The signs of bumblefoot are red, scabby, ulcerated, and swollen feet. The general discomfort will lead to a parrot becoming less active than normal, exacerbating its weight problem.
The condition should be treated by a vet because, if it’s left untreated, it can spread to muscle and bone tissue. A vet may treat this condition with antibiotics, such as erythromycin or penicillin.
Atherosclerosis targets the arteries. When fat lines the walls of the arteries, they become less elastic and narrow, which could end up rupturing.
Parrots with atherosclerosis often bite at their feet due to the discomfort it brings to their legs. Arteries deliver blood from the heart to the tissues in the body. Narrower arteries could cause lameness in the legs of parrots because of the lack of blood traveling to those parts.
According to Veterinary Quarterly, atherosclerosis is among the most common signs is sudden death.
Cholesterol crystals form under the skin and make the tip of the wings swell, sometimes until they bleed. In severe cases, the tips of the wings need to be amputated.
How To Make a Parrot Lose Weight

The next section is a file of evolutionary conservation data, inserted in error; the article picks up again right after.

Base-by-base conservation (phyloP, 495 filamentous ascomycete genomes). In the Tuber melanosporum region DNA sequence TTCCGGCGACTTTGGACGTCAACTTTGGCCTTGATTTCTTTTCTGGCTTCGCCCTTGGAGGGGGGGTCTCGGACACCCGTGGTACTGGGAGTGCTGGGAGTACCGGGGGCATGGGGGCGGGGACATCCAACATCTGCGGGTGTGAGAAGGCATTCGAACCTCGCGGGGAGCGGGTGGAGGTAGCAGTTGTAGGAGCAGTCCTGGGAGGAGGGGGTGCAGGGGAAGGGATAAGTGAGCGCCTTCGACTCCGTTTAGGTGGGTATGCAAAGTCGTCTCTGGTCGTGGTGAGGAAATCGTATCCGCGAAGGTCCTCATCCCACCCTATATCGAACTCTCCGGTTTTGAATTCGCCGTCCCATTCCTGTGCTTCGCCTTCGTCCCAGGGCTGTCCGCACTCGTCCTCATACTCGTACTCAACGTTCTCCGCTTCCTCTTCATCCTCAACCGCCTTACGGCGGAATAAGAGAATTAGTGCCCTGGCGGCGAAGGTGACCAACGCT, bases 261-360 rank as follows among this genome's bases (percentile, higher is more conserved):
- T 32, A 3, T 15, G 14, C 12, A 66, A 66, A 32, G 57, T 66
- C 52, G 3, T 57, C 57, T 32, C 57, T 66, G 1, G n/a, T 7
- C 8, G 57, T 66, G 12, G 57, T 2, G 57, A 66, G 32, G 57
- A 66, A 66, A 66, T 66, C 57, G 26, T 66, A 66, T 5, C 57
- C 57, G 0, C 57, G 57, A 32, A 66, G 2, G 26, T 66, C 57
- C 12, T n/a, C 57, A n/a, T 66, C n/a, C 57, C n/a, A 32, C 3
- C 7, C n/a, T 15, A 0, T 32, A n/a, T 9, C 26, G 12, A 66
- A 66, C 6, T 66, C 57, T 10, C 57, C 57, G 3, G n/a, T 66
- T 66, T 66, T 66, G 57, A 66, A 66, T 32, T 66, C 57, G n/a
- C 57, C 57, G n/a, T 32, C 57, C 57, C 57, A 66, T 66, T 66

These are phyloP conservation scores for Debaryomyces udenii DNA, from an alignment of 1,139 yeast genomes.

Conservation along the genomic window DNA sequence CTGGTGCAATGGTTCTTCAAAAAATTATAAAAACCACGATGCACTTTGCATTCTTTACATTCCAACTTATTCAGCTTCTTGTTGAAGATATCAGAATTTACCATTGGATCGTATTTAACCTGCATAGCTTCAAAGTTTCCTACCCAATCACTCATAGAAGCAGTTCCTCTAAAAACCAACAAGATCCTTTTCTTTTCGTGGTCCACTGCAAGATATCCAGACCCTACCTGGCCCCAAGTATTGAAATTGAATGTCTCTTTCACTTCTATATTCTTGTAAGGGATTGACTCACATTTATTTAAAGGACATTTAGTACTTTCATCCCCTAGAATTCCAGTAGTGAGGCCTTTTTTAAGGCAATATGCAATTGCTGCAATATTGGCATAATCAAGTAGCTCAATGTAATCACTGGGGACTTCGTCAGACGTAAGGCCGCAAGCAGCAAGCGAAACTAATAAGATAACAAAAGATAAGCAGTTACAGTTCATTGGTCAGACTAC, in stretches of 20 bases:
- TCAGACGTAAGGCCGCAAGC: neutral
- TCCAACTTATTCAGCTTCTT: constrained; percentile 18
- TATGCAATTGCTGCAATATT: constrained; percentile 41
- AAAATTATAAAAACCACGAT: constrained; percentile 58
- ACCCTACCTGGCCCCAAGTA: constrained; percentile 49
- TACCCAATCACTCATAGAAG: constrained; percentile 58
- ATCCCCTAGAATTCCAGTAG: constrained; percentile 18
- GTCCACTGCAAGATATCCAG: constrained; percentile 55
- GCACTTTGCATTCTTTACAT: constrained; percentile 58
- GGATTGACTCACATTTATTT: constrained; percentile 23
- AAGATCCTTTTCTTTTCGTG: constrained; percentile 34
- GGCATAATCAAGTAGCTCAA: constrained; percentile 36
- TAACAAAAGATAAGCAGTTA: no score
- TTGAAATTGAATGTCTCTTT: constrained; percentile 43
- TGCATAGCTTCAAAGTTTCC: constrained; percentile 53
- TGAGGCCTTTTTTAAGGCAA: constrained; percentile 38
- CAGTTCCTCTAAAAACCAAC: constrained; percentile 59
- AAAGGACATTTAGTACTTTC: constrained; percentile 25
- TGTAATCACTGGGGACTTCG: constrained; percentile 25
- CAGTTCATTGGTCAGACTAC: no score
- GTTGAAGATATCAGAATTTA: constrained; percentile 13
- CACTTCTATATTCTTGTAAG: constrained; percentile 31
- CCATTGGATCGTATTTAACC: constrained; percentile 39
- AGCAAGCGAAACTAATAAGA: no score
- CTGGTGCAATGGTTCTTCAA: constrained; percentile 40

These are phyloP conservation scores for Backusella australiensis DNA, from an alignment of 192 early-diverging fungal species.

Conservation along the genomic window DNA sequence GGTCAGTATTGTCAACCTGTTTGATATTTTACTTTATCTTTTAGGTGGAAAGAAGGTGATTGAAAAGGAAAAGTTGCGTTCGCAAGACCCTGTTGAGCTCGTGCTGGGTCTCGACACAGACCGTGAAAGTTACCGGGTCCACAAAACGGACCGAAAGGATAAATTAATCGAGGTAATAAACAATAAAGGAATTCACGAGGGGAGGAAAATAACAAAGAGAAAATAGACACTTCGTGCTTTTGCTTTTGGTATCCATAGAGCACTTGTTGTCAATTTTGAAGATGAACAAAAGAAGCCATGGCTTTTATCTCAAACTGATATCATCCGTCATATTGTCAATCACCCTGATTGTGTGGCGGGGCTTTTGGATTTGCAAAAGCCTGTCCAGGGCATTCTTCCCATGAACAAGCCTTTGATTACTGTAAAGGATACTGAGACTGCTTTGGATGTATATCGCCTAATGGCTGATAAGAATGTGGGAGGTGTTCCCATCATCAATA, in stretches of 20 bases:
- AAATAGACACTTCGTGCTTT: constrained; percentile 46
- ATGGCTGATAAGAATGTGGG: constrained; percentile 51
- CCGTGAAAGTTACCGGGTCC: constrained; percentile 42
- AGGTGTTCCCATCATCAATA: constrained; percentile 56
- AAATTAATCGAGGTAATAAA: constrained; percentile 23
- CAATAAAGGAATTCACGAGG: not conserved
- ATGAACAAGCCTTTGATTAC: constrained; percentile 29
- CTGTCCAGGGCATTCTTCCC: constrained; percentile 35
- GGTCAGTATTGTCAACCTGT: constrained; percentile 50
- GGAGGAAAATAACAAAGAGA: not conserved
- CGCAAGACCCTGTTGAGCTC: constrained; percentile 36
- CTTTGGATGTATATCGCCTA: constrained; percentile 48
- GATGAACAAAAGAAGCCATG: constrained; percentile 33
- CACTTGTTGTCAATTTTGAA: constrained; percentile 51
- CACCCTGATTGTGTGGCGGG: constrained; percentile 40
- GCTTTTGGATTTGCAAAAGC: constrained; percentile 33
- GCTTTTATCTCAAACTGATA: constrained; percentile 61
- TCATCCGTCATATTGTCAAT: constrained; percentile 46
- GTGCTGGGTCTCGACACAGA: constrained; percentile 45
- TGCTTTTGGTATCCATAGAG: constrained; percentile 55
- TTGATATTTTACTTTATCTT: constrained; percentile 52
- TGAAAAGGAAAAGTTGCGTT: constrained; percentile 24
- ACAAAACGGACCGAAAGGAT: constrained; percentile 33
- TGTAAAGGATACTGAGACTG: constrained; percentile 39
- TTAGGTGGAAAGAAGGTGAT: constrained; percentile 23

Here’s how to get a parrot to lose weight:
1/ Dietary Changes
Formulated diets contain the right balance of vitamins, minerals, and nutrients.
Any dietary modifications shouldn’t occur overnight, as parrots cope poorly with sudden changes. Add new food by mixing it with the regular food until your parrot adjusts.
2/ Feeding Schedule
Some parrots, especially those hand-reared, can be very needy, so they’ll demand food more often.
Ensure that other household members aren’t giving the parrot food outside of normal feeding hours and there are no duplicated feeding schedules.
3/ Exercise Time
Along with a quality diet and strict feeding schedule, a healthy level of exercise is essential.
Here are some ways to help your parrot lose weight:
Parrots like to dance, so putting on some music and teaching them to groove will keep them lean.
Playing with Other Birds
Schedule play dates with other owners, so your parrot can get active with them. Parrots are very social animals, so your bird may be more motivated to exercise with another parrot.
If it’s summer or you live in a hot climate, making the room cooler will encourage the parrot’s metabolism to work harder and burn fat. Any temperature changes should be within a comfortable range.
Parrots have a destructive side, especially larger species. They burn a lot of calories when biting and clawing into things. Ensure they have something to destroy nearby, such as cardboard.
If your parrot isn’t paying attention to its toys, get new ones as it might be bored of playing with the same things. Parrots can even play with old baby toys.